I believe that people also came to revere him because of just how irredeemably human that he was. In many ways throughout his career, Kobe Bryant exemplified both the best and worst aspects of human nature. To be sure, his personality, which was dominated by extreme arrogance and a callous indifference to those whom he deemed were not as driven as he was, was an acquired taste and rubbed many people the wrong way. His moral failings in particular, including adultery as well as a rape accusation and admittance to engaging in non-consensual sex despite his perspective of it, were brought into the public forum for everyone to see.

However, his seemingly intentional hard demeanor that hardly left any room for weakness notwithstanding, he still managed to have an indelible and undeniable impact on the lives of so many. The fact that so many players throughout the NBA were so emotionally distraught that they could barely play on Sunday speaks to the magnitude of his influence on them. Because whatever it was that the NBA greats who preceded him as well as the game itself gave him, Kobe Bryant gave that much more to those who came after him.

NBA: Memphis Grizzlies at Los Angeles Lakers Kirby Lee-USA TODAY Sports

While he may have been a deeply flawed human being, he still sought excellence and growth in every area of his life both on-and-off the court. He entered the NBA as just a mere 17-year-old kid, the youngest player drafted in NBA history at the time, and became one of the league’s ten greatest players in history as well as one of its most globally impactful icons. In 2018, he became the first former professional athlete to ever win an Oscar in winning Best Animated Short for his short film “Dear Basketball”.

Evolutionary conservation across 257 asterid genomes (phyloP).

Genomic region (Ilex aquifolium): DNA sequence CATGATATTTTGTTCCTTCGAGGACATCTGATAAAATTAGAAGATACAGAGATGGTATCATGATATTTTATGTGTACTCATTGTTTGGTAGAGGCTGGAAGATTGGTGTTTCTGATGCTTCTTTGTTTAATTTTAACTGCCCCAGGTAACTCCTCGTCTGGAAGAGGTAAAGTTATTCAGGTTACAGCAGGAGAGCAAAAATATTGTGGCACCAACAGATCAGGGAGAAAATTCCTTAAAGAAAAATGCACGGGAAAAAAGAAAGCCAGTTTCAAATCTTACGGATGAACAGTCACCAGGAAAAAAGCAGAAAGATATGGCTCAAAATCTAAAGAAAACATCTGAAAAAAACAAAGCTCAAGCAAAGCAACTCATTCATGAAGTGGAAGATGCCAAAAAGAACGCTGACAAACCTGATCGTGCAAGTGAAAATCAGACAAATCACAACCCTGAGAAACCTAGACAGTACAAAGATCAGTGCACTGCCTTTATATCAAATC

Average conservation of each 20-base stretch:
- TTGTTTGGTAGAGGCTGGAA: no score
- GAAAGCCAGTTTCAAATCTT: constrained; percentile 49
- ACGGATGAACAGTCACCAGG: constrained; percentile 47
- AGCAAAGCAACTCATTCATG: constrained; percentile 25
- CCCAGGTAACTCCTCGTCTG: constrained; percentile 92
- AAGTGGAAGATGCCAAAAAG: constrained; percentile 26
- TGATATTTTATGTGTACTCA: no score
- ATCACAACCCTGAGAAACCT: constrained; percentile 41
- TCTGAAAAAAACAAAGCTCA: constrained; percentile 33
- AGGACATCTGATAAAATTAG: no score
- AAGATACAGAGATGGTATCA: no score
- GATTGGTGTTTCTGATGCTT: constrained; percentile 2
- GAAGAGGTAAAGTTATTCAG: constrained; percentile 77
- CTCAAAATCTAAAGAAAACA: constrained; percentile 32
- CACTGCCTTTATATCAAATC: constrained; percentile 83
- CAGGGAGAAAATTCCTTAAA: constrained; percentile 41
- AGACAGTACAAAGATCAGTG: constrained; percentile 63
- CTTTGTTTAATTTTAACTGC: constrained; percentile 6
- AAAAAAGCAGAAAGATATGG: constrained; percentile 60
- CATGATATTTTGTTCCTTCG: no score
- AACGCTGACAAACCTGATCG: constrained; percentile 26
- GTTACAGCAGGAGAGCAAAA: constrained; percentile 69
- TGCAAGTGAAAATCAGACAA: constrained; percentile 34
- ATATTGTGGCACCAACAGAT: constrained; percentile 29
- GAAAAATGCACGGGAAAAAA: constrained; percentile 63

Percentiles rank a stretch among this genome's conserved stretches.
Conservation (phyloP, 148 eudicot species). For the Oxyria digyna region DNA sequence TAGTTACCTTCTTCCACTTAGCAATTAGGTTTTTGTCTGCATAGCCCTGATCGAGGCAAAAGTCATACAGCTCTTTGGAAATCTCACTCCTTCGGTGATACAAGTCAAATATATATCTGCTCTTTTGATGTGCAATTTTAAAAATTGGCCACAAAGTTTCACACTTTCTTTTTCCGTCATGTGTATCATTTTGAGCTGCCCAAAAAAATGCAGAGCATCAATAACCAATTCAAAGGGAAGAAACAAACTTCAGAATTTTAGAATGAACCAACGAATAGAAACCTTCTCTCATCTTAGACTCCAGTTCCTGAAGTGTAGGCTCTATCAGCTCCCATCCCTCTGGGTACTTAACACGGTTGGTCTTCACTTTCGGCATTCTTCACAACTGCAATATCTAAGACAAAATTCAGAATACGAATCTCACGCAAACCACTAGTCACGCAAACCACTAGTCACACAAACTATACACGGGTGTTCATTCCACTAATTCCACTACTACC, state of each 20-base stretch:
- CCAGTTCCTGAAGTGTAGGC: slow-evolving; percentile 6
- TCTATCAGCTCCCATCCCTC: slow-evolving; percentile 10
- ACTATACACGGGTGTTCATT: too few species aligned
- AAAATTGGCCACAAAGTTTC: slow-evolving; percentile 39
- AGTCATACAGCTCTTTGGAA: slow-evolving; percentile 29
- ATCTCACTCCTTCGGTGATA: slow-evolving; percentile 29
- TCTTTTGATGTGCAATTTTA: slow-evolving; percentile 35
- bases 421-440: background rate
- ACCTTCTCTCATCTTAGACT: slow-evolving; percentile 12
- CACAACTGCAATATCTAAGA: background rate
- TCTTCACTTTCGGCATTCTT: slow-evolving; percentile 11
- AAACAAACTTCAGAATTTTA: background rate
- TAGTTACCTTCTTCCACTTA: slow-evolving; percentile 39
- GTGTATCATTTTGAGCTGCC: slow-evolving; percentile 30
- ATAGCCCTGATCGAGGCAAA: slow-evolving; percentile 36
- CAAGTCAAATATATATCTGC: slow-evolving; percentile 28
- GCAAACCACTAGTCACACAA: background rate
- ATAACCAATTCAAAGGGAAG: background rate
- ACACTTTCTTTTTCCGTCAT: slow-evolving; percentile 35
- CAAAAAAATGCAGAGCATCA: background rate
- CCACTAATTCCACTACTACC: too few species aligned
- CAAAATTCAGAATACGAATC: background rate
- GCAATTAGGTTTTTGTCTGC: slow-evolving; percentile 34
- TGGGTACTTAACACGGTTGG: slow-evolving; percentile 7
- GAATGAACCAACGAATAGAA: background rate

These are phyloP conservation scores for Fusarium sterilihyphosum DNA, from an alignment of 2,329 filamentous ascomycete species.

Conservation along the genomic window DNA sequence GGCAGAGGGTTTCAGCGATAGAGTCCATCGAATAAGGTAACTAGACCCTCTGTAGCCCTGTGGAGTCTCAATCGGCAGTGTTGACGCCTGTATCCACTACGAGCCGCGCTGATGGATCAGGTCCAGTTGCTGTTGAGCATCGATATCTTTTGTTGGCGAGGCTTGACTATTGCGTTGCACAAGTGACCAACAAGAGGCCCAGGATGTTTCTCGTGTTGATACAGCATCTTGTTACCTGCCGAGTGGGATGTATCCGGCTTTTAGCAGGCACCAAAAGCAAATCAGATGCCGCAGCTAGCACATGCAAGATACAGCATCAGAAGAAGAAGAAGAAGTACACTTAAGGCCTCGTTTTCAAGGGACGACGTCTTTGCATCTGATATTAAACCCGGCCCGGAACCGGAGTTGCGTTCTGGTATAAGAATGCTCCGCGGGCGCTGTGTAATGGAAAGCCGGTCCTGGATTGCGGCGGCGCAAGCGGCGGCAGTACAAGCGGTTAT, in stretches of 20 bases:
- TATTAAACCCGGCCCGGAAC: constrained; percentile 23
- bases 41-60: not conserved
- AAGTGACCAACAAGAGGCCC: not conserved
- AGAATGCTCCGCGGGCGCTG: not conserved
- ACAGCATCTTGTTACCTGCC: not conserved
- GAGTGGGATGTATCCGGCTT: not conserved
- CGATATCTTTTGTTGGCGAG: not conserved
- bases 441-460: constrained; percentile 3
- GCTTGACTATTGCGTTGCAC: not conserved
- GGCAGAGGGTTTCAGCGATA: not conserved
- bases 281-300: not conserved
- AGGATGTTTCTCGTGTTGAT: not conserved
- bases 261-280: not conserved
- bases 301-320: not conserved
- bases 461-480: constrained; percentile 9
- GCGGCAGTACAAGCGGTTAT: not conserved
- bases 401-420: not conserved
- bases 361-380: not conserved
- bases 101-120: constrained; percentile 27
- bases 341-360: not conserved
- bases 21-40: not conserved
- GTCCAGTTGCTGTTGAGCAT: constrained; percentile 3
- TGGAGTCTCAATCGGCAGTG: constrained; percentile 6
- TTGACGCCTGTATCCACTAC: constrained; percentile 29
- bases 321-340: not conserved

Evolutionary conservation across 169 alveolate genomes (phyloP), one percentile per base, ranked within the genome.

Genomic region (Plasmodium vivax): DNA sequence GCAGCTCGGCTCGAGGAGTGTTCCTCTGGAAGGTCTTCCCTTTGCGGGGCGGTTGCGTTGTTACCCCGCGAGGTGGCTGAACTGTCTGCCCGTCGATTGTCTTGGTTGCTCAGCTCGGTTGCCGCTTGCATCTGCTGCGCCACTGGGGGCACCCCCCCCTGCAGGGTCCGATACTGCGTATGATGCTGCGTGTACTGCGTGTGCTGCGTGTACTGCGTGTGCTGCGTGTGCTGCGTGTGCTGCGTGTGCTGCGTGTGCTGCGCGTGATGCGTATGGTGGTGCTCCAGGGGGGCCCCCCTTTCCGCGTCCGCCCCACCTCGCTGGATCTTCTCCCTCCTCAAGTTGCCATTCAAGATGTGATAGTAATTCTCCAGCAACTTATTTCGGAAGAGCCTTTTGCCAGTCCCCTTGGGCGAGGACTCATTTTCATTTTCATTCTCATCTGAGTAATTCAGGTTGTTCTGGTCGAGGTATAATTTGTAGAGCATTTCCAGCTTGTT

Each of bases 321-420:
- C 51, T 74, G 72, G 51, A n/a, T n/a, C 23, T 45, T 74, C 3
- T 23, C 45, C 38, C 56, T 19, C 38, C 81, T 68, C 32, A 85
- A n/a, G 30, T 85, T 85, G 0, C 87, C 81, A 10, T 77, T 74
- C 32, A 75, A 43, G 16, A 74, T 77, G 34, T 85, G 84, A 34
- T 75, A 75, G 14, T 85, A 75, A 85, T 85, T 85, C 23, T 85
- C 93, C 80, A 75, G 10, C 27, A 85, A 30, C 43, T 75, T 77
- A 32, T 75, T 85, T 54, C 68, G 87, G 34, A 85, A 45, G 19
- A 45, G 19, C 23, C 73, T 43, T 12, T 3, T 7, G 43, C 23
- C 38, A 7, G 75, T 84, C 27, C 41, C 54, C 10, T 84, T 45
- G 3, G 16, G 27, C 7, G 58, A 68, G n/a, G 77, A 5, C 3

As a phenomenal player, philanthropist, mentor and storyteller, Kobe Bryant was truly the NBA’s Leonardo da Vinci.

But there was no other part of his life that Bryant embraced with more fervor and passion than that of his role as a father. From what little we’ve been able to glimpse, he possessed a deep, abiding love for his family, especially his late daughter Gianna. Whenever he was courtside at a game over the last year, she was almost always at his side. She clearly had inherited both his passion for the game and perhaps even his talent, exemplified by her exploits with Team Mamba, her AAU team that was, predictably, coached by her father.

It’s so beautifully poetic for a man whose resume consisted of five NBA championships, 18 All-Star appearances as well as an MVP, that perhaps his most fulfilling accomplishment was his 13-year-old daughter wanting nothing more in the world than to be just like him. And so horrifically tragic that they are both now gone when they, along with the seven others who perished, had so much left to give to the world.

To put it simply, it was because of what Kobe Bryant did give and what he had left to give that makes his untimely loss so painful to bear. Because for so many of us who grew up to love the game of basketball so dearly, the story of Kobe Bryant became a part of our own stories. To many different levels and degrees, he was a part of us, and we were a part of him.

And that will continue to be true even as the next generation of children, whether in Memphis like me or the world as a whole, aspire to be like Kobe.